Though more and more patients are seeking surgical weight loss every year, Dr. Bittner says that unfortunately, surgical weight loss still has some stigma associated with it. “While we try to rail against that, there is still persecution for those patients who suffer clinically severe obesity, and even some pushback from friends, family and strangers when they elect to take their health in their hands,” he says. “These patients should be encouraged and not discouraged to seek care.”
He points out that if a patient had a malignancy, they would be encouraged to seek as much medical care as they needed to get better. “Why do we treat clinically severe obesity any different?” he asks. Medical experts have, in fact, designated surgical weight loss as a treatment for diabetes and metabolic syndrome, as both conditions are linked to obesity. Thus, notes Dr. Bittner, employers in some states are now required to offer employees insurance coverage for surgical weight loss, and slowly but increasingly, more insurance companies are paying for the operation. “We have a long way to go in making surgical weight loss as easily available as getting blood pressure medicine,” he adds, “but at least we are moving in the right direction.”
In the U.S., says Dr. Bittner, sleeve gastrectomy is now the most popular choice for surgical weight loss, followed by gastric bypass. During a sleeve gastrectomy, the surgeon removes a significant portion of the stomach, creating a banana-shaped pouch, or “sleeve,” that holds much less food. The procedure is typically performed using a minimally invasive approach, either laparoscopically – that is, using a long, flexible instrument with a camera attached that is inserted through a series of tiny incisions in the abdomen – or with the assistance of a robot.
During a gastric bypass operation, the surgeon creates a baseball-sized stomach pouch, and connects the small intestine directly to the stomach pouch, bypassing a major portion of the stomach and a short portion of the intestine. This not only decreases the amount of food that can be held in the stomach, but also reduces the body’s absorption of that food. Gastric bypass, too, is usually performed either laparoscopically or robotically.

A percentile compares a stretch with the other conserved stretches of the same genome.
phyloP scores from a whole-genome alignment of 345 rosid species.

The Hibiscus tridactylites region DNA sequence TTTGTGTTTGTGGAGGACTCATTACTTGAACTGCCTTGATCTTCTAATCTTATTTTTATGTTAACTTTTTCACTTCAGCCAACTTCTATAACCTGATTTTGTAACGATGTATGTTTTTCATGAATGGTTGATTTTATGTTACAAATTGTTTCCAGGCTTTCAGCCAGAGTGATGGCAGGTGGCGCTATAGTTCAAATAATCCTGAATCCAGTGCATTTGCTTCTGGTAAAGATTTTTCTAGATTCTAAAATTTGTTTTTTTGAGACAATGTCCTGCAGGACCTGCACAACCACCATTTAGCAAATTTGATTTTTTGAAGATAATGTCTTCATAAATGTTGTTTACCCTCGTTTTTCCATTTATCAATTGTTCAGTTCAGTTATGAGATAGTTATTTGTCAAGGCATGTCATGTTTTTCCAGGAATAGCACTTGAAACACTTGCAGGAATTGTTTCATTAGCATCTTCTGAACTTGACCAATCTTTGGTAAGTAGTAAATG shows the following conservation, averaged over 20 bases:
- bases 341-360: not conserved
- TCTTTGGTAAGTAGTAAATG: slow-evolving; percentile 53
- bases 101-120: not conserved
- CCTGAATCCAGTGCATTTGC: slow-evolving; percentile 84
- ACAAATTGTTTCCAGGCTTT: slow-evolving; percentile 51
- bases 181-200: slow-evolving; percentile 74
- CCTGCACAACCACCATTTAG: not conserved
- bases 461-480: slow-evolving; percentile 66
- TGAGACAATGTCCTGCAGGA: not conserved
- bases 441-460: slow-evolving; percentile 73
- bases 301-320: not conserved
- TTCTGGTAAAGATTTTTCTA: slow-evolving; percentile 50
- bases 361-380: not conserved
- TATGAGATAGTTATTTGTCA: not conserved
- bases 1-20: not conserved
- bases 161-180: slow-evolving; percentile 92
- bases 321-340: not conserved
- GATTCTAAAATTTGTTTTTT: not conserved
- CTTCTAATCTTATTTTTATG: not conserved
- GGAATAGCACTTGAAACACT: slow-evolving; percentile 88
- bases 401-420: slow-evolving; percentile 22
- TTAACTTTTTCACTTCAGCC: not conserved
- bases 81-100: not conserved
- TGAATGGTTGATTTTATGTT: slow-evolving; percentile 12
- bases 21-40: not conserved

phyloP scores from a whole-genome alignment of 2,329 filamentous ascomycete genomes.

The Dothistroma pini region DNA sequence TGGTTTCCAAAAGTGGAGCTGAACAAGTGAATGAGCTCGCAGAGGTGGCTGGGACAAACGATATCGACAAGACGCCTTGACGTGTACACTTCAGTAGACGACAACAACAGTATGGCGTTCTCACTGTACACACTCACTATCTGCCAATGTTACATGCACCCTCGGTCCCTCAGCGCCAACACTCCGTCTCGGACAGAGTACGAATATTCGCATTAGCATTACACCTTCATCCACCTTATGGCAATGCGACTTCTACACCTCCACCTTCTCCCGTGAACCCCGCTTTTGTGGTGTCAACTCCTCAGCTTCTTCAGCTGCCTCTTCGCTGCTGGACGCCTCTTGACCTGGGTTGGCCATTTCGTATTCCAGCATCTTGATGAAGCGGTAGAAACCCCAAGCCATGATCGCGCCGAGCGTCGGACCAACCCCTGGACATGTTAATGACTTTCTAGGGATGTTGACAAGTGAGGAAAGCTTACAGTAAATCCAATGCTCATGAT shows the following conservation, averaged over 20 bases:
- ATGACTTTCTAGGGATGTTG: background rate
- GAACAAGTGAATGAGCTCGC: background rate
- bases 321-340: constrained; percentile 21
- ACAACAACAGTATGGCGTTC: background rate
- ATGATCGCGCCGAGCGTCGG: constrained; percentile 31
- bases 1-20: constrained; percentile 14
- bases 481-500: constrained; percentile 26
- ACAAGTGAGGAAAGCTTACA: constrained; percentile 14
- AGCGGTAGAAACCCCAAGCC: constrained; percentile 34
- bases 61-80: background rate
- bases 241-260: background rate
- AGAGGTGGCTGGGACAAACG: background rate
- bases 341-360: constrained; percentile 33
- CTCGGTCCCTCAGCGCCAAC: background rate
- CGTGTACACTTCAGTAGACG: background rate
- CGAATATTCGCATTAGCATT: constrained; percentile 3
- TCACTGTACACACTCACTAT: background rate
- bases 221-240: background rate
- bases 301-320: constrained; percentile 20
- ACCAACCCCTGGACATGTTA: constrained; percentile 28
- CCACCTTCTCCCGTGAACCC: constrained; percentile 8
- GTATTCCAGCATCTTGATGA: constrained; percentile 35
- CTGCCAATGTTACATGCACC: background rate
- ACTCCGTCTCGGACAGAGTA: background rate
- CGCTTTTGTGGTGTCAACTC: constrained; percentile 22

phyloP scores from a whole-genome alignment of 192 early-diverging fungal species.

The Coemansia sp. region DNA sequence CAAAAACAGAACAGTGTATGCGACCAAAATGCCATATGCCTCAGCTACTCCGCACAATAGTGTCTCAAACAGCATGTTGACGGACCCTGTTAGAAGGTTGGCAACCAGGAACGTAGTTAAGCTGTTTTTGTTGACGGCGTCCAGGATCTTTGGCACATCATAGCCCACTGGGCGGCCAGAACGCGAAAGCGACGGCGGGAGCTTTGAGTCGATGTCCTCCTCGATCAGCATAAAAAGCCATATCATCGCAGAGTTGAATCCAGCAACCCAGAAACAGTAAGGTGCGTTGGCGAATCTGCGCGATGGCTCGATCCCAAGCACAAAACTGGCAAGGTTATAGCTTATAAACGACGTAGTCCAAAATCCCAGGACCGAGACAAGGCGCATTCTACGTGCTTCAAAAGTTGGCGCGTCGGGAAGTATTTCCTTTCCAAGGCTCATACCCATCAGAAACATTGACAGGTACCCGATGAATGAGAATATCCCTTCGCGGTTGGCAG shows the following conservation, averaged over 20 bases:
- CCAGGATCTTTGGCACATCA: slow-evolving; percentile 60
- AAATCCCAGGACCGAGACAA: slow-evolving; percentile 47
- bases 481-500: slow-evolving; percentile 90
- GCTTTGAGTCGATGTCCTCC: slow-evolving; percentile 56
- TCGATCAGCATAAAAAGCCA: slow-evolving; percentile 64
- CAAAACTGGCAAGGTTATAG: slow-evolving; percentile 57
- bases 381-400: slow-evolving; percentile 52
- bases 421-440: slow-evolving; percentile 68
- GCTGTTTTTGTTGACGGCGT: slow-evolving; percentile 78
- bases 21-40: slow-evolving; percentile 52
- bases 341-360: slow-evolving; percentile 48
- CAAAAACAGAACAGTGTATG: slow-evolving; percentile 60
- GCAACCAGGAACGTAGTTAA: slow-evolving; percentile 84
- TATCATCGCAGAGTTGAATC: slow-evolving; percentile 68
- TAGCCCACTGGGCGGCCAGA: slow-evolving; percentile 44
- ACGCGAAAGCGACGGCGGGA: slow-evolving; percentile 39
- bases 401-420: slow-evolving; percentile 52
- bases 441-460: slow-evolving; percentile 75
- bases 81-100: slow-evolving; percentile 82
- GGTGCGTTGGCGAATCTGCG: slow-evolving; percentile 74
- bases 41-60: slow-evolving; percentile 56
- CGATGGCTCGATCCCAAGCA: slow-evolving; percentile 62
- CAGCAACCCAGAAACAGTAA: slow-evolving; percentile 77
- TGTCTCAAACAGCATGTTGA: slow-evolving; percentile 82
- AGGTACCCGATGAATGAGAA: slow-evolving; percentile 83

According to Dr. Bittner, even less invasive approaches may be on the horizon. Endoscopic sleeve gastroplasty is a relatively new approach to weight loss in which instruments are inserted through the mouth, eliminating the need for external incisions. Also known as the accordion procedure, this procedure uses a suturing device to reduce the size of the patient’s stomach. Early studies suggest that endoscopic sleeve gastroplasty is safe and effective in the short term, Dr. Bittner says, but long-term data are yet to be published.
Regardless of which bariatric procedure a patient chooses, the operation is only one step in the treatment of obesity, diabetes, and metabolic syndrome, according to Dr. Bittner. Patients also must make healthy lifestyle choices if they want to sustain weight loss and maintain good cardiovascular health.
“The operation is nothing more than a tool,” he says. “You don’t buy a hammer at Target, bring it home, put it on your counter, and expect the hammer to build the shelves. It is truly the patient and their commitment and their support network – which includes friends, family, physicians, dieticians, health psychologists and, obviously, the surgeon – that contribute to the long-term success of patients.”
Lori Miller Kase is a freelance writer living in Simsbury.
Allegra Anderson is a Glastonbury-based photographer with a BFA from Tufts University.